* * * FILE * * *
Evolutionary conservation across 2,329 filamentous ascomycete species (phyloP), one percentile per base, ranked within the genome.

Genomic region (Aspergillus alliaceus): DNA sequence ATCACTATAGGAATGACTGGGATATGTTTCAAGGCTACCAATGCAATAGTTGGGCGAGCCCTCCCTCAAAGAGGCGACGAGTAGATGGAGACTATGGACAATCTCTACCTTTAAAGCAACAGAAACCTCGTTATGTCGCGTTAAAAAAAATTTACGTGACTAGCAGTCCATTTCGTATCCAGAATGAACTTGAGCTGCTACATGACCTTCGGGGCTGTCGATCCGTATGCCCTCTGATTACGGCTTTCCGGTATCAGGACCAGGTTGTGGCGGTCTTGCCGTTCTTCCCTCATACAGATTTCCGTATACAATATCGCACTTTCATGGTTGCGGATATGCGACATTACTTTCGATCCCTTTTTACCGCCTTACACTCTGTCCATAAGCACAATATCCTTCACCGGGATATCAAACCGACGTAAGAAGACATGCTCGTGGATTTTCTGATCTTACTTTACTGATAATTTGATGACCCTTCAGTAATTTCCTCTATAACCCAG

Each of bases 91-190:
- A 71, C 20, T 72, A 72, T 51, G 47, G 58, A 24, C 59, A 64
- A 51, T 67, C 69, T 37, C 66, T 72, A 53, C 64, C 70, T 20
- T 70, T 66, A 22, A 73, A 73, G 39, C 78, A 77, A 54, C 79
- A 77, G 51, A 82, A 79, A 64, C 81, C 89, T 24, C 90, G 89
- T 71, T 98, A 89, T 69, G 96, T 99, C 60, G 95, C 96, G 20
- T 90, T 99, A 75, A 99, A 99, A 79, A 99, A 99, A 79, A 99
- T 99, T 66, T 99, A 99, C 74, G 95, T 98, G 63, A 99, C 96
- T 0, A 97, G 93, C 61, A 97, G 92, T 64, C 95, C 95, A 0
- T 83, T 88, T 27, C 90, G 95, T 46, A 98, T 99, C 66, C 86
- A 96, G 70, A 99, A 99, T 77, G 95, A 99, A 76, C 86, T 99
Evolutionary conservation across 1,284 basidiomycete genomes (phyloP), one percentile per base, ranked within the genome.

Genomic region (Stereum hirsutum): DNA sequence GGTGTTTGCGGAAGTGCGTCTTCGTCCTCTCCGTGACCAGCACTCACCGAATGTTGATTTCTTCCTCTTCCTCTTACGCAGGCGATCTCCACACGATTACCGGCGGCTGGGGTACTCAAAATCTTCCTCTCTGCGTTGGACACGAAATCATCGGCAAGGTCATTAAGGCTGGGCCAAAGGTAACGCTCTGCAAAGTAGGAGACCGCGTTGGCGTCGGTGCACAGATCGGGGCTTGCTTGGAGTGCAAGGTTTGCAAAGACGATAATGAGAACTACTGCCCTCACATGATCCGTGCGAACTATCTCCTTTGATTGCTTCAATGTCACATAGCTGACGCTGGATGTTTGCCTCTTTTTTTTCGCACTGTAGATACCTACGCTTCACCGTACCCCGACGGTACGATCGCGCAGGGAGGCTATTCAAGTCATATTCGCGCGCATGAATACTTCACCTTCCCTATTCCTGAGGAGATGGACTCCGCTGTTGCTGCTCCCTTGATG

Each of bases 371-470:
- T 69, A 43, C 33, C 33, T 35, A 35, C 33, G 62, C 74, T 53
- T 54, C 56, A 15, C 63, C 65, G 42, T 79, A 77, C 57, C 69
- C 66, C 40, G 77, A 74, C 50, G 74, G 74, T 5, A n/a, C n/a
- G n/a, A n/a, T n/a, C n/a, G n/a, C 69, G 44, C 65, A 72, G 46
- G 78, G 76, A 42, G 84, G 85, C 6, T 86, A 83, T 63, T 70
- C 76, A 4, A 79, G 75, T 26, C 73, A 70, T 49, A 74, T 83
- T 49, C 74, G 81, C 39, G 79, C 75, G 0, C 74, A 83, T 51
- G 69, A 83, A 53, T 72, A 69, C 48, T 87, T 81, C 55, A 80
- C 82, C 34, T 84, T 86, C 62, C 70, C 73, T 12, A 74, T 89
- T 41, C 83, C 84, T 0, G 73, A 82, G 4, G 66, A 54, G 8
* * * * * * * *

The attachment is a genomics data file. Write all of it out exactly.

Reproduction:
Evolutionary conservation across 2,329 filamentous ascomycete species (phyloP), one percentile per base, ranked within the genome.

Genomic region (Aspergillus alliaceus): DNA sequence ATCACTATAGGAATGACTGGGATATGTTTCAAGGCTACCAATGCAATAGTTGGGCGAGCCCTCCCTCAAAGAGGCGACGAGTAGATGGAGACTATGGACAATCTCTACCTTTAAAGCAACAGAAACCTCGTTATGTCGCGTTAAAAAAAATTTACGTGACTAGCAGTCCATTTCGTATCCAGAATGAACTTGAGCTGCTACATGACCTTCGGGGCTGTCGATCCGTATGCCCTCTGATTACGGCTTTCCGGTATCAGGACCAGGTTGTGGCGGTCTTGCCGTTCTTCCCTCATACAGATTTCCGTATACAATATCGCACTTTCATGGTTGCGGATATGCGACATTACTTTCGATCCCTTTTTACCGCCTTACACTCTGTCCATAAGCACAATATCCTTCACCGGGATATCAAACCGACGTAAGAAGACATGCTCGTGGATTTTCTGATCTTACTTTACTGATAATTTGATGACCCTTCAGTAATTTCCTCTATAACCCAG

Each of bases 91-190:
- A 71, C 20, T 72, A 72, T 51, G 47, G 58, A 24, C 59, A 64
- A 51, T 67, C 69, T 37, C 66, T 72, A 53, C 64, C 70, T 20
- T 70, T 66, A 22, A 73, A 73, G 39, C 78, A 77, A 54, C 79
- A 77, G 51, A 82, A 79, A 64, C 81, C 89, T 24, C 90, G 89
- T 71, T 98, A 89, T 69, G 96, T 99, C 60, G 95, C 96, G 20
- T 90, T 99, A 75, A 99, A 99, A 79, A 99, A 99, A 79, A 99
- T 99, T 66, T 99, A 99, C 74, G 95, T 98, G 63, A 99, C 96
- T 0, A 97, G 93, C 61, A 97, G 92, T 64, C 95, C 95, A 0
- T 83, T 88, T 27, C 90, G 95, T 46, A 98, T 99, C 66, C 86
- A 96, G 70, A 99, A 99, T 77, G 95, A 99, A 76, C 86, T 99
Evolutionary conservation across 1,284 basidiomycete genomes (phyloP), one percentile per base, ranked within the genome.

Genomic region (Stereum hirsutum): DNA sequence GGTGTTTGCGGAAGTGCGTCTTCGTCCTCTCCGTGACCAGCACTCACCGAATGTTGATTTCTTCCTCTTCCTCTTACGCAGGCGATCTCCACACGATTACCGGCGGCTGGGGTACTCAAAATCTTCCTCTCTGCGTTGGACACGAAATCATCGGCAAGGTCATTAAGGCTGGGCCAAAGGTAACGCTCTGCAAAGTAGGAGACCGCGTTGGCGTCGGTGCACAGATCGGGGCTTGCTTGGAGTGCAAGGTTTGCAAAGACGATAATGAGAACTACTGCCCTCACATGATCCGTGCGAACTATCTCCTTTGATTGCTTCAATGTCACATAGCTGACGCTGGATGTTTGCCTCTTTTTTTTCGCACTGTAGATACCTACGCTTCACCGTACCCCGACGGTACGATCGCGCAGGGAGGCTATTCAAGTCATATTCGCGCGCATGAATACTTCACCTTCCCTATTCCTGAGGAGATGGACTCCGCTGTTGCTGCTCCCTTGATG

Each of bases 371-470:
- T 69, A 43, C 33, C 33, T 35, A 35, C 33, G 62, C 74, T 53
- T 54, C 56, A 15, C 63, C 65, G 42, T 79, A 77, C 57, C 69
- C 66, C 40, G 77, A 74, C 50, G 74, G 74, T 5, A n/a, C n/a
- G n/a, A n/a, T n/a, C n/a, G n/a, C 69, G 44, C 65, A 72, G 46
- G 78, G 76, A 42, G 84, G 85, C 6, T 86, A 83, T 63, T 70
- C 76, A 4, A 79, G 75, T 26, C 73, A 70, T 49, A 74, T 83
- T 49, C 74, G 81, C 39, G 79, C 75, G 0, C 74, A 83, T 51
- G 69, A 83, A 53, T 72, A 69, C 48, T 87, T 81, C 55, A 80
- C 82, C 34, T 84, T 86, C 62, C 70, C 73, T 12, A 74, T 89
- T 41, C 83, C 84, T 0, G 73, A 82, G 4, G 66, A 54, G 8